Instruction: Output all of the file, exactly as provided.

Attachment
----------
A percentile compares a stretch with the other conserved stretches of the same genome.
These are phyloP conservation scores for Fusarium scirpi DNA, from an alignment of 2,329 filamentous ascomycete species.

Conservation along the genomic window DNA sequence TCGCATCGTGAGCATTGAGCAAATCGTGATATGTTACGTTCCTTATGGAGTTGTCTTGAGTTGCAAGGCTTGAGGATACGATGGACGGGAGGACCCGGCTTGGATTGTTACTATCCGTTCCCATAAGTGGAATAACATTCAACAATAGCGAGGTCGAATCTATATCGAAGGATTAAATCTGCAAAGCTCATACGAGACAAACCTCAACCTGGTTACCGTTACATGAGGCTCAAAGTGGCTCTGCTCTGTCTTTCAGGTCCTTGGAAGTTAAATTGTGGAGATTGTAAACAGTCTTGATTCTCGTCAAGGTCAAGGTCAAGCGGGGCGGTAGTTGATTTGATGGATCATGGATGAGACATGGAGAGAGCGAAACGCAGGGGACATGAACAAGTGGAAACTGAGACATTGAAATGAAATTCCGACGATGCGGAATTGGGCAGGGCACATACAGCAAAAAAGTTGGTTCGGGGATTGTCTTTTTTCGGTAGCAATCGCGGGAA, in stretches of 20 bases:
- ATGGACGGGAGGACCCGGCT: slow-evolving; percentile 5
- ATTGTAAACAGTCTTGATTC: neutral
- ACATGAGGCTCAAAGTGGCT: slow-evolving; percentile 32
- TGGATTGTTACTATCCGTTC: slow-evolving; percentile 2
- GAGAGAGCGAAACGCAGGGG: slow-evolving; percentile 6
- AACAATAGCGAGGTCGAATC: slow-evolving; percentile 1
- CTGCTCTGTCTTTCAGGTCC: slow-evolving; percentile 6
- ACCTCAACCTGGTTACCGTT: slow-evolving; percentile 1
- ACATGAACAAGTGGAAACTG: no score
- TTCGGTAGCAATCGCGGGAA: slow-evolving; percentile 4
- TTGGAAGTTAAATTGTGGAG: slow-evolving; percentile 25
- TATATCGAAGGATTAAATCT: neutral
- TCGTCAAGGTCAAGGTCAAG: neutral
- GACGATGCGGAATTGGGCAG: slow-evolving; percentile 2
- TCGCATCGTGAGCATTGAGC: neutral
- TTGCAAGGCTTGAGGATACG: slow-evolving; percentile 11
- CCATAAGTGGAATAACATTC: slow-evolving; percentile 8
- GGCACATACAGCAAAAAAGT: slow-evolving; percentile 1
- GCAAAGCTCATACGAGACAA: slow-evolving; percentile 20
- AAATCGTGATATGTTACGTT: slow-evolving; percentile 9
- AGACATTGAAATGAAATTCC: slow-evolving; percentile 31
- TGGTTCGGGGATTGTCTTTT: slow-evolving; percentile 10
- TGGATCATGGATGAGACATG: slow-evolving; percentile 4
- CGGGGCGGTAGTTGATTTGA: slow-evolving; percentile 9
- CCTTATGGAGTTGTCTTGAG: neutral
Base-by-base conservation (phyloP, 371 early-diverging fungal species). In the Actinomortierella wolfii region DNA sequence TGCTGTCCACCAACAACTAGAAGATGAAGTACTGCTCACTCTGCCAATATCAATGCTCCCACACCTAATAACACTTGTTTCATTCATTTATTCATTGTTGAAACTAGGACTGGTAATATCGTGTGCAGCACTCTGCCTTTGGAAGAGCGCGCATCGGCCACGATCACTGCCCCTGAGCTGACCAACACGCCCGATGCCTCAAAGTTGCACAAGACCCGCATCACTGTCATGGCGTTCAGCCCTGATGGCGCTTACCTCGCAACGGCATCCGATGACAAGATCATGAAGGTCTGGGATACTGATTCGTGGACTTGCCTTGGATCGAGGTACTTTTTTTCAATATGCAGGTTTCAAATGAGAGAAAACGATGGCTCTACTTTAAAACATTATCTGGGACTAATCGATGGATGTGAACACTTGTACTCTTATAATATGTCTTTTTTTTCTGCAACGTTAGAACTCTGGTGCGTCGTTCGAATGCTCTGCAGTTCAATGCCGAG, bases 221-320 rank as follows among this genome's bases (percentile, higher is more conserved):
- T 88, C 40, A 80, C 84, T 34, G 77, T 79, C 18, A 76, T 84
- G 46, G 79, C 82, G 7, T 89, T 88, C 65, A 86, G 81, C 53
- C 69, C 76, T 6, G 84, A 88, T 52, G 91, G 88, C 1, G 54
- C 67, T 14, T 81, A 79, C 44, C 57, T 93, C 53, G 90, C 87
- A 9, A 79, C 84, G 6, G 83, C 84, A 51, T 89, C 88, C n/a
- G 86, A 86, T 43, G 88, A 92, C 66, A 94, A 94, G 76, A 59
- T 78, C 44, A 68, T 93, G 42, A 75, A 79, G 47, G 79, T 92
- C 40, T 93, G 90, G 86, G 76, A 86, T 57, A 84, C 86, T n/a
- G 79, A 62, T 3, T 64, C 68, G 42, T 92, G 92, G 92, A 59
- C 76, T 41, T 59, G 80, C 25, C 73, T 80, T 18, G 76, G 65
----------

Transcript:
A percentile compares a stretch with the other conserved stretches of the same genome.
These are phyloP conservation scores for Fusarium scirpi DNA, from an alignment of 2,329 filamentous ascomycete species.

Conservation along the genomic window DNA sequence TCGCATCGTGAGCATTGAGCAAATCGTGATATGTTACGTTCCTTATGGAGTTGTCTTGAGTTGCAAGGCTTGAGGATACGATGGACGGGAGGACCCGGCTTGGATTGTTACTATCCGTTCCCATAAGTGGAATAACATTCAACAATAGCGAGGTCGAATCTATATCGAAGGATTAAATCTGCAAAGCTCATACGAGACAAACCTCAACCTGGTTACCGTTACATGAGGCTCAAAGTGGCTCTGCTCTGTCTTTCAGGTCCTTGGAAGTTAAATTGTGGAGATTGTAAACAGTCTTGATTCTCGTCAAGGTCAAGGTCAAGCGGGGCGGTAGTTGATTTGATGGATCATGGATGAGACATGGAGAGAGCGAAACGCAGGGGACATGAACAAGTGGAAACTGAGACATTGAAATGAAATTCCGACGATGCGGAATTGGGCAGGGCACATACAGCAAAAAAGTTGGTTCGGGGATTGTCTTTTTTCGGTAGCAATCGCGGGAA, in stretches of 20 bases:
- ATGGACGGGAGGACCCGGCT: slow-evolving; percentile 5
- ATTGTAAACAGTCTTGATTC: neutral
- ACATGAGGCTCAAAGTGGCT: slow-evolving; percentile 32
- TGGATTGTTACTATCCGTTC: slow-evolving; percentile 2
- GAGAGAGCGAAACGCAGGGG: slow-evolving; percentile 6
- AACAATAGCGAGGTCGAATC: slow-evolving; percentile 1
- CTGCTCTGTCTTTCAGGTCC: slow-evolving; percentile 6
- ACCTCAACCTGGTTACCGTT: slow-evolving; percentile 1
- ACATGAACAAGTGGAAACTG: no score
- TTCGGTAGCAATCGCGGGAA: slow-evolving; percentile 4
- TTGGAAGTTAAATTGTGGAG: slow-evolving; percentile 25
- TATATCGAAGGATTAAATCT: neutral
- TCGTCAAGGTCAAGGTCAAG: neutral
- GACGATGCGGAATTGGGCAG: slow-evolving; percentile 2
- TCGCATCGTGAGCATTGAGC: neutral
- TTGCAAGGCTTGAGGATACG: slow-evolving; percentile 11
- CCATAAGTGGAATAACATTC: slow-evolving; percentile 8
- GGCACATACAGCAAAAAAGT: slow-evolving; percentile 1
- GCAAAGCTCATACGAGACAA: slow-evolving; percentile 20
- AAATCGTGATATGTTACGTT: slow-evolving; percentile 9
- AGACATTGAAATGAAATTCC: slow-evolving; percentile 31
- TGGTTCGGGGATTGTCTTTT: slow-evolving; percentile 10
- TGGATCATGGATGAGACATG: slow-evolving; percentile 4
- CGGGGCGGTAGTTGATTTGA: slow-evolving; percentile 9
- CCTTATGGAGTTGTCTTGAG: neutral
Base-by-base conservation (phyloP, 371 early-diverging fungal species). In the Actinomortierella wolfii region DNA sequence TGCTGTCCACCAACAACTAGAAGATGAAGTACTGCTCACTCTGCCAATATCAATGCTCCCACACCTAATAACACTTGTTTCATTCATTTATTCATTGTTGAAACTAGGACTGGTAATATCGTGTGCAGCACTCTGCCTTTGGAAGAGCGCGCATCGGCCACGATCACTGCCCCTGAGCTGACCAACACGCCCGATGCCTCAAAGTTGCACAAGACCCGCATCACTGTCATGGCGTTCAGCCCTGATGGCGCTTACCTCGCAACGGCATCCGATGACAAGATCATGAAGGTCTGGGATACTGATTCGTGGACTTGCCTTGGATCGAGGTACTTTTTTTCAATATGCAGGTTTCAAATGAGAGAAAACGATGGCTCTACTTTAAAACATTATCTGGGACTAATCGATGGATGTGAACACTTGTACTCTTATAATATGTCTTTTTTTTCTGCAACGTTAGAACTCTGGTGCGTCGTTCGAATGCTCTGCAGTTCAATGCCGAG, bases 221-320 rank as follows among this genome's bases (percentile, higher is more conserved):
- T 88, C 40, A 80, C 84, T 34, G 77, T 79, C 18, A 76, T 84
- G 46, G 79, C 82, G 7, T 89, T 88, C 65, A 86, G 81, C 53
- C 69, C 76, T 6, G 84, A 88, T 52, G 91, G 88, C 1, G 54
- C 67, T 14, T 81, A 79, C 44, C 57, T 93, C 53, G 90, C 87
- A 9, A 79, C 84, G 6, G 83, C 84, A 51, T 89, C 88, C n/a
- G 86, A 86, T 43, G 88, A 92, C 66, A 94, A 94, G 76, A 59
- T 78, C 44, A 68, T 93, G 42, A 75, A 79, G 47, G 79, T 92
- C 40, T 93, G 90, G 86, G 76, A 86, T 57, A 84, C 86, T n/a
- G 79, A 62, T 3, T 64, C 68, G 42, T 92, G 92, G 92, A 59
- C 76, T 41, T 59, G 80, C 25, C 73, T 80, T 18, G 76, G 65